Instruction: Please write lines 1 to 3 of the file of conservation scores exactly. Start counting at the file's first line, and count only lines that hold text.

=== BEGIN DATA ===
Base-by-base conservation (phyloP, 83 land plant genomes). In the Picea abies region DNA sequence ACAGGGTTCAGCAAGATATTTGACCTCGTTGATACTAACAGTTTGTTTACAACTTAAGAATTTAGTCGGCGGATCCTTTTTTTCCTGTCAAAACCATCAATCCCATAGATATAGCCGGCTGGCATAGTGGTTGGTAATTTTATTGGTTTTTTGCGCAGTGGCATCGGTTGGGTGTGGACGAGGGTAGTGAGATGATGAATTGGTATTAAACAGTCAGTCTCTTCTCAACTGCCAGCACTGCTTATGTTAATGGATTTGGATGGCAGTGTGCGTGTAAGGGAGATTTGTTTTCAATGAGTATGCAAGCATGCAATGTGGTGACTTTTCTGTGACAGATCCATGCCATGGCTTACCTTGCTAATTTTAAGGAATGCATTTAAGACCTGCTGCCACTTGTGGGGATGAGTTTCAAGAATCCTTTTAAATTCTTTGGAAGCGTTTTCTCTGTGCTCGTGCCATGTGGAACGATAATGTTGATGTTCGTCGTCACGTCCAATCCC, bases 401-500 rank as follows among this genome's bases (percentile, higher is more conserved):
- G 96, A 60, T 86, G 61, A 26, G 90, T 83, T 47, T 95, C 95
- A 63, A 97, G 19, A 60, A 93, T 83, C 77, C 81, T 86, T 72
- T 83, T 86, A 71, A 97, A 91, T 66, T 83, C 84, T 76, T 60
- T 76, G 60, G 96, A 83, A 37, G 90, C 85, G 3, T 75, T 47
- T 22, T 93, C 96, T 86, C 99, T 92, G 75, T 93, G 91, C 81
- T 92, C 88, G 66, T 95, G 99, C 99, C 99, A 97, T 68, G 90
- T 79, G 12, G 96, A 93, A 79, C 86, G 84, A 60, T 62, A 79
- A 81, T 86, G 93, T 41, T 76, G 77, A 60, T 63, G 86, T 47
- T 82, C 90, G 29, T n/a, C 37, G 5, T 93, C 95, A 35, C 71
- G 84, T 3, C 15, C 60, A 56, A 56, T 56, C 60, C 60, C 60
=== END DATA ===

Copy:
Base-by-base conservation (phyloP, 83 land plant genomes). In the Picea abies region DNA sequence ACAGGGTTCAGCAAGATATTTGACCTCGTTGATACTAACAGTTTGTTTACAACTTAAGAATTTAGTCGGCGGATCCTTTTTTTCCTGTCAAAACCATCAATCCCATAGATATAGCCGGCTGGCATAGTGGTTGGTAATTTTATTGGTTTTTTGCGCAGTGGCATCGGTTGGGTGTGGACGAGGGTAGTGAGATGATGAATTGGTATTAAACAGTCAGTCTCTTCTCAACTGCCAGCACTGCTTATGTTAATGGATTTGGATGGCAGTGTGCGTGTAAGGGAGATTTGTTTTCAATGAGTATGCAAGCATGCAATGTGGTGACTTTTCTGTGACAGATCCATGCCATGGCTTACCTTGCTAATTTTAAGGAATGCATTTAAGACCTGCTGCCACTTGTGGGGATGAGTTTCAAGAATCCTTTTAAATTCTTTGGAAGCGTTTTCTCTGTGCTCGTGCCATGTGGAACGATAATGTTGATGTTCGTCGTCACGTCCAATCCC, bases 401-500 rank as follows among this genome's bases (percentile, higher is more conserved):
- G 96, A 60, T 86, G 61, A 26, G 90, T 83, T 47, T 95, C 95
- A 63, A 97, G 19, A 60, A 93, T 83, C 77, C 81, T 86, T 72